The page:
ironclad

On WritingNearly a year ago, I posted Emma Coats’ rules of storytelling. I wrote, “I don’t think any of these are ironclad, but all of them are worth considering.”

I’d like to amend that.

I think some of her 22 rules are ironclad. I think some of them are almost always true. And, I think some of them are bendable enough to be a bit suspect. So, I’ve broken the list down into three lists which I’d like to share with you in the next three posts. You may not always agree with me. In fact, I hope you don’t. I hope you feel strongly enough to comment, even. Discussion helps us all.

That said, here are rules from Coats’ list I would classify as ironclad, with a brief explanation of why.

#1: You admire a character for trying more than for their successes.
The movie Rocky illustrates this point well. It won the Academy Awards for Best Picture, Best Director and Best Film Editing, and was nominated for seven other awards, include Best Writing, Screenplay.

What sets it apart? Well, it isn’t that Rocky wins in the end because (spoiler alert) he doesn’t. It’s his commitment. The way his drive impacts his relationships. The raw humanity of the character.

It’s the fact that he tries.

#5: Simplify. Focus. Combine characters. Hop over detours. You’ll feel like you’re losing valuable stuff but it sets you free.
I’ve seen this happen. You craft a sentence you fucking love, but it kills a scene.

Ditch it.

Don’t get overly emotionally attached to any one character, plot element or turn of phrase. As the saying goes, kill your darlings.

#8: Finish your story, let go even if it’s not perfect. In an ideal world you have both, but move on. Do better next time.
Fiction never feels finished. If you’re waiting for that feeling before you let anyone else see it, you’ll never share your work. Get it close and then let go.

#11: Putting it on paper lets you start fixing it. If it stays in your head, a perfect idea, you’ll never share it with anyone.
Similar to #8. Writers are writers because we write.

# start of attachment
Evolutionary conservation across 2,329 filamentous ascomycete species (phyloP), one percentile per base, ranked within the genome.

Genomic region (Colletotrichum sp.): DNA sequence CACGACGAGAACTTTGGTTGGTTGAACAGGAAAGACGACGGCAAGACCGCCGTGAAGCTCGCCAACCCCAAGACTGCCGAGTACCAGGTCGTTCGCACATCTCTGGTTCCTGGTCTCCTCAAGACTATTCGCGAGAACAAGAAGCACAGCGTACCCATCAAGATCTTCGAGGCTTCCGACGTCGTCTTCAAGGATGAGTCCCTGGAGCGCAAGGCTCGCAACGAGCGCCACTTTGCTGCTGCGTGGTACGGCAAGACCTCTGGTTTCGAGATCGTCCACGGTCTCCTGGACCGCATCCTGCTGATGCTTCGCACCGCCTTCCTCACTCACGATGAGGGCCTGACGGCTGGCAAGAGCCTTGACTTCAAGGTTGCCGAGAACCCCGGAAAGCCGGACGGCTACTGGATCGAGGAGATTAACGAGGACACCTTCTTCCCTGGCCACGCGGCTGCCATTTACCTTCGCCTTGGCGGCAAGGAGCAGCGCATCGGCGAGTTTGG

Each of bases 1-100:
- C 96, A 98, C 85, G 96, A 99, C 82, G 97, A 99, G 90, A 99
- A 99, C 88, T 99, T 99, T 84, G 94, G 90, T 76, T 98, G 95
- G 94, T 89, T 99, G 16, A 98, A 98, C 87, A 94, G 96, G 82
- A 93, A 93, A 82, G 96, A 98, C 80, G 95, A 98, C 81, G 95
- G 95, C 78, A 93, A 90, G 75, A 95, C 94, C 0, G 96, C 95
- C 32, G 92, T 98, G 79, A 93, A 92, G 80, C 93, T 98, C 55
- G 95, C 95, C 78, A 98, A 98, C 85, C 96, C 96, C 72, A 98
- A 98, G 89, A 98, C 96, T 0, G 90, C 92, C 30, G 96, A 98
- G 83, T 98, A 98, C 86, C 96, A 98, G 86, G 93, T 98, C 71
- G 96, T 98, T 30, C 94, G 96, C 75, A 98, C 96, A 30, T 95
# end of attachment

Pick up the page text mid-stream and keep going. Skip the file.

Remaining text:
‘Perfect ideas’ feel safe. They’re cozy. They’re a comfort. And they’re a facade. Sure, the minute you start working on an actual story, you’ll find flaws and imperfections you didn’t know were there, but you’ll also have something tangible you can actually share with others. Which is more valuable? Which means more?

#14: Why must you tell THIS story? What’s the belief burning within you that your story feeds off of? That’s the heart of it.
That’s the story’s message. Every story has one. It’s far better to know what your story’s message is and work with it than to blindly plod along, unaware of your own motives for writing.

#18: You have to know yourself: the difference between doing your best & fussing. Story is testing, not refining.
There’s no perfect story. No point when you will have crafted flaw-free fiction. Just do your best with the understanding that your best today is (hopefully) better than your best one year ago.

#19: Coincidences to get characters into trouble are great; coincidences to get them out of it are cheating.
I cannot agree more.

There’s no victory for a character who, by sheer luck, wins. Bad luck–being in the wrong place at the wrong time–can muck everything up and create the central conflict of a story, but only determination, sacrifice and cunning can get him/her out of the mess. Not only is it cheating to use coincidence to resolve the tension, it’s also thoroughly dissatisfying.

There you have it. I believe each of these is more or less unbreakable. Next week, the ‘almost always’ rules.

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About Ash Martin
Ash Martin writes dark fantasy and horror, has a thing for classic monster legends, Nordic mythology, coffee, and sarcasm, and is currently working on multiple books.

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